Rivard Le Moyne knew how diverse the arts had become through the turbulent and stimulating 1960s. Aware of the needs of new practices, she instigated new programs for film, video and photography, which until then had been obliged to compete with the more established disciplines. This was to nourish flourishing, internationally-acclaimed activity in these media. Having come through the system as a young artist, she also knew that there were few venues for younger artists to exhibit work, especially for the rapidly growing areas of installation and performance art. Her ingenious solution was the establishment of a system of artist-run centres, the parallel galleries so familiar to us now. Her own experiences as an artist in France led her to seek recognition abroad for Canadian artists: she conceived and organized Canada Trajectories 73, a major exhibition of Canadian artists in Paris.
“But the best was yet to come,” according to Tibor Egervari, current Chair of the Visual Arts Department at the University of Ottawa.5 And that was the Canada Council Art Bank, which celebrated its 30th anniversary on February 5, 2002. This extraordinary institution was the invention of Rivard Le Moyne. Timothy Porteous, Associate Director of the Council at the time, says it was “first of all, a feat of imagination, since no model for it existed. It was a test of ingenuity, since it required the approval of the Treasury Board, not usually known as patrons of the arts. It also called on Rivard Le Moyne's determination in overcoming an array of skeptics, diplomacy in finding allies in the public service, and sound judgment in resolving sensitive policy issues.”6 Quite a feat for an ‘apprentice administrator.'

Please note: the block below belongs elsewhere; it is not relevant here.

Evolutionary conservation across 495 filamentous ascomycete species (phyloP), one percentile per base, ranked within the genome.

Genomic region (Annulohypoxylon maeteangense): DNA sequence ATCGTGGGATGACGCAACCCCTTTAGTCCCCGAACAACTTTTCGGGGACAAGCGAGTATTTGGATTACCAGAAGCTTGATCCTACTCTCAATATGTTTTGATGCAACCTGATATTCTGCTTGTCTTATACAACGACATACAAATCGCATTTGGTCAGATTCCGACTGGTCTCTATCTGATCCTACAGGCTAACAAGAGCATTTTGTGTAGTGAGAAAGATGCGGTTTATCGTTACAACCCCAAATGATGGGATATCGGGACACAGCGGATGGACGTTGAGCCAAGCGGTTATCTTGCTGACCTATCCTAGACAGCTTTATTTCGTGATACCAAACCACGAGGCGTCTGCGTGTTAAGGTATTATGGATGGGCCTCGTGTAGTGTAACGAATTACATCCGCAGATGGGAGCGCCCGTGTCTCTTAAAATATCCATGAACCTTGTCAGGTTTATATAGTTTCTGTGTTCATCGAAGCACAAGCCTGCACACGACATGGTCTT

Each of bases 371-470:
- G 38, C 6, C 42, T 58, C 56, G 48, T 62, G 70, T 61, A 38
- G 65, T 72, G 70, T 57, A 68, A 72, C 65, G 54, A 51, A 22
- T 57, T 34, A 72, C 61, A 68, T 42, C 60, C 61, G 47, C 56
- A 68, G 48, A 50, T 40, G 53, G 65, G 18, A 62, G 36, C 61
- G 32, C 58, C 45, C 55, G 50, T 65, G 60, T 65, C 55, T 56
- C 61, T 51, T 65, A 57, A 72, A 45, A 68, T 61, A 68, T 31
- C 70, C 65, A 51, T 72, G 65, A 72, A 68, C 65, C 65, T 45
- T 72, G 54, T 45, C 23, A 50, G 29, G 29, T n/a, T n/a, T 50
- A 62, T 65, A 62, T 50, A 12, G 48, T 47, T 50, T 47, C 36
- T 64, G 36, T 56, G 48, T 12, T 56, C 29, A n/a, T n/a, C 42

Rivard Le Moyne called her idea “un reservoir” for art. She had been intrigued by the enthusiasm among Council staff for its own collection (put together by her predecessor, David Silcox), and saw the possibility of expanding this experience throughout the government, as well as other public places. She conceived a system built on purchases from Canadian artists and financed from rentals to government offices across the country. With her characteristic directness and enthusiasm, she “quickly learned that you had to take bureaucrats by surprise.” She asked for a few hundred thousand dollars. Al Johnson, then Secretary of the Treasury Board and a long-time collector of Canadian art, was convinced. The money was granted – an astonishing $5 million over five years – and the Art Bank was born.
The Art Bank would become the country's largest collection of contemporary Canadian art – some 18,000 works in various disciplines by almost 3,000 artists, with over a third currently on loan. The Art Bank would change the relationship of art and artist to the public and to government. It has sparked much interest. Rivard Le Moyne was invited to address a U.S. Senate Committee on the idea, and today various versions exist in countries as far-flung as Australia, Norway, Singapore and Japan. And despite attempts to close it in a period of government cutbacks, the Art Bank has refused to die. The attempt raised such opposition that the Art Bank was reinstated – testimony to its enduring importance and to the vision of its inventor.
Rivard Le Moyne had always shied away from “the distortion that comes with the power thing. I wasn't interested in having such a high profile.” She was concerned also about the effect of her frequent travel on the uneven health of her husband. Together, these factors were enough to make her accept another challenge: the chairmanship of the emerging art department at the University of Ottawa.